" How could they make a film of Lolita" This was on everyones lips in 1961 when it was announced that Stanley Kubrick was to make a film out of Nabokovs infamous book which deals with paedophilia. The end result is a strange mixture of high drama and pitch black comedy that works wonderfully.
Humbert Humbert, played by James Mason, a european intelectual, arrives in Ramsdale and decides to marry his new landlady, the preening and needy Charlotte Haze, in order to to be close to her precocious teenage daughter Lolita played beautifully by newcomer Sue Lyon. Humbert falls for the daughter and without really knowing it begins to lose his identity to the lust he cannot control for Lolita. The deluded Humbert soon finds Lolita has another admirer in the form of Clare Quilty played with relish by the ever wonderful Peter Sellers.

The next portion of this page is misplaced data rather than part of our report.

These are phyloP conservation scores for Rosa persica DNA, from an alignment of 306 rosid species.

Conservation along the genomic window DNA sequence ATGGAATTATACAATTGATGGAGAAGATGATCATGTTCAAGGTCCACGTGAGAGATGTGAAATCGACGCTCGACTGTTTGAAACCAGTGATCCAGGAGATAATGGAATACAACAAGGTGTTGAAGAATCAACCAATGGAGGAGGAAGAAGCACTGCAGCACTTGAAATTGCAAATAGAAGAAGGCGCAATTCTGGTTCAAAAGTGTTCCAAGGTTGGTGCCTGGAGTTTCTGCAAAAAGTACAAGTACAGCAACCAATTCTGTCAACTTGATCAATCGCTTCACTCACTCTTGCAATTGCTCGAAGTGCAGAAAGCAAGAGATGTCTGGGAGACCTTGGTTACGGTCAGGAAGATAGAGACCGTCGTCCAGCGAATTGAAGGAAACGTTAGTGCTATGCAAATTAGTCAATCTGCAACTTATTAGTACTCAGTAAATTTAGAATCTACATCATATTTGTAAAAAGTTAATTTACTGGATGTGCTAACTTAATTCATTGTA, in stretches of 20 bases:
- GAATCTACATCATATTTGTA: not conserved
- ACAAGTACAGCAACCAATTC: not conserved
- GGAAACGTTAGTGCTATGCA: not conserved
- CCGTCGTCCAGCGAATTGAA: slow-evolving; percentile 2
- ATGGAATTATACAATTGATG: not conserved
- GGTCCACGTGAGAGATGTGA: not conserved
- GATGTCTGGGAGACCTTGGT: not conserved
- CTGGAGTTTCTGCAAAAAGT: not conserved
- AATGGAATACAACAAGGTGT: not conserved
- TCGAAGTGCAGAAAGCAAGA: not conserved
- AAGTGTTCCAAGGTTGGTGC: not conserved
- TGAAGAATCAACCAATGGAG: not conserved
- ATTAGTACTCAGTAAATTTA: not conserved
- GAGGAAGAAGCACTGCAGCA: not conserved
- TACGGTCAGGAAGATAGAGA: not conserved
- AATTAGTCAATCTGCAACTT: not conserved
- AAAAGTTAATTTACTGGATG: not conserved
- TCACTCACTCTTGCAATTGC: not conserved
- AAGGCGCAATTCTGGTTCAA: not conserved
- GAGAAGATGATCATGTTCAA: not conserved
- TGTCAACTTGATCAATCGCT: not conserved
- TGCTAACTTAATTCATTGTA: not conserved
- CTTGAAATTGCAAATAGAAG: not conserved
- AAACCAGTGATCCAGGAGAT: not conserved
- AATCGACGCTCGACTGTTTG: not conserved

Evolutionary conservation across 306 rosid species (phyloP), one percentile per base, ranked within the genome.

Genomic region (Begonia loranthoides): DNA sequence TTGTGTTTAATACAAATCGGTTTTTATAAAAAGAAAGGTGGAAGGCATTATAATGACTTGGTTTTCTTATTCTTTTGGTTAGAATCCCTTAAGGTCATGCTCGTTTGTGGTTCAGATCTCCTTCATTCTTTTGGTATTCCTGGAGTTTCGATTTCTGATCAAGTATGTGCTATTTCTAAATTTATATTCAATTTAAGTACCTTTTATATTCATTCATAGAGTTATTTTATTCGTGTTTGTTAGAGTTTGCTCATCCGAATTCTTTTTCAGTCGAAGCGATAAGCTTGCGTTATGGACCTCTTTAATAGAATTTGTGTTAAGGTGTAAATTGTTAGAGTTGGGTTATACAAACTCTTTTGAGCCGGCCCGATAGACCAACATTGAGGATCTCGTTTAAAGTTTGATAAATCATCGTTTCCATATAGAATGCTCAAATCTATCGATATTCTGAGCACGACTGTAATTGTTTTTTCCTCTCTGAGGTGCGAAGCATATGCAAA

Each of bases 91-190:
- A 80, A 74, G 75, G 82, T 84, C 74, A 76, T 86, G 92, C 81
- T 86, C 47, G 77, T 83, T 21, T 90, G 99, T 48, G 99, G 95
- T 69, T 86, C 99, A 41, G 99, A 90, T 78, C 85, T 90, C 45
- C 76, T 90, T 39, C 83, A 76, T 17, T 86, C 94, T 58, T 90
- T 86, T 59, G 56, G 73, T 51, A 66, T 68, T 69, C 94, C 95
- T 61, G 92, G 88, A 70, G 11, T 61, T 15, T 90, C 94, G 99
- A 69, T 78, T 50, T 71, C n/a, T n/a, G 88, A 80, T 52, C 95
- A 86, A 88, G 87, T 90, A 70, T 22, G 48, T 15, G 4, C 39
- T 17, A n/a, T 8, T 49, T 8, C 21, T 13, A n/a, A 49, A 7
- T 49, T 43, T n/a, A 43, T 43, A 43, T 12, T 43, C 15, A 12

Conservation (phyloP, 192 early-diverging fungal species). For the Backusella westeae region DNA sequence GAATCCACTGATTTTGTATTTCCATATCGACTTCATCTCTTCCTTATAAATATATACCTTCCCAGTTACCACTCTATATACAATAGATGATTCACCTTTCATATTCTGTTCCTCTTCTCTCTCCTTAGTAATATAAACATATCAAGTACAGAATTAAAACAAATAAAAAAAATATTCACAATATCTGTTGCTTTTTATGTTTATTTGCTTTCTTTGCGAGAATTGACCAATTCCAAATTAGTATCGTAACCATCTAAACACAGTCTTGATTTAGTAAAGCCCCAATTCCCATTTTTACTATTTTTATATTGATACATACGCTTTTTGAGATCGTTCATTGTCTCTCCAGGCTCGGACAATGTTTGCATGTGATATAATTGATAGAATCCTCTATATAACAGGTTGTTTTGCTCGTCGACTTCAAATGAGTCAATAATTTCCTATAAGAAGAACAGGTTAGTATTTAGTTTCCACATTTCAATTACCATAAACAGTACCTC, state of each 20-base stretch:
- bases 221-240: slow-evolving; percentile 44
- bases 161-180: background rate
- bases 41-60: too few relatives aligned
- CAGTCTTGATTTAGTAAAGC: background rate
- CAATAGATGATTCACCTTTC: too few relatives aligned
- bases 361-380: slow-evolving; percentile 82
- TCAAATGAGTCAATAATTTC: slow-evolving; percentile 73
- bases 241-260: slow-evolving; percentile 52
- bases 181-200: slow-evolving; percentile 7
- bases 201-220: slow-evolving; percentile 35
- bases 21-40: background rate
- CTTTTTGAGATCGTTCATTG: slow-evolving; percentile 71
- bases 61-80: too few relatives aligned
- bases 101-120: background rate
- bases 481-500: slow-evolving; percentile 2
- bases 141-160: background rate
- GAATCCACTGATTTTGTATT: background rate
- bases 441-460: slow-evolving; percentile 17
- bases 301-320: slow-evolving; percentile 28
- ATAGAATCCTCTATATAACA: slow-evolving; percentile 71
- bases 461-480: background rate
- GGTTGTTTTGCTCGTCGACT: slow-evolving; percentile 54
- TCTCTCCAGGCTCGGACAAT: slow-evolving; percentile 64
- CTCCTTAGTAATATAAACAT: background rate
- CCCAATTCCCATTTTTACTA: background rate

Please don't be put off by the notion of a relationship between a man in his fifties and a teenager, Kubrick deals with this facet of the story with great subtleness and sensitivity. The story of Humberts decent into almost madness and his relationships between the Haze and Quilty characters is the most entertaining in the film. The actual scenes between him and Lolita are rather subdued and uninteresting, the Lolita character is rather vacuous and has little to say, and when she does say something it is of little consequence.
At 147 minutes it's quite a long film but it never really flags because, Winters, Sellers, and Mason are all superb and when they are on screen you really do want to know what happens next. It's a tribute to Kubrick that he was able to create a film with such a subject without it being uncomfortable or difficult to watch. What you will remember are the wonderful performances that will stay with you after the film has finished.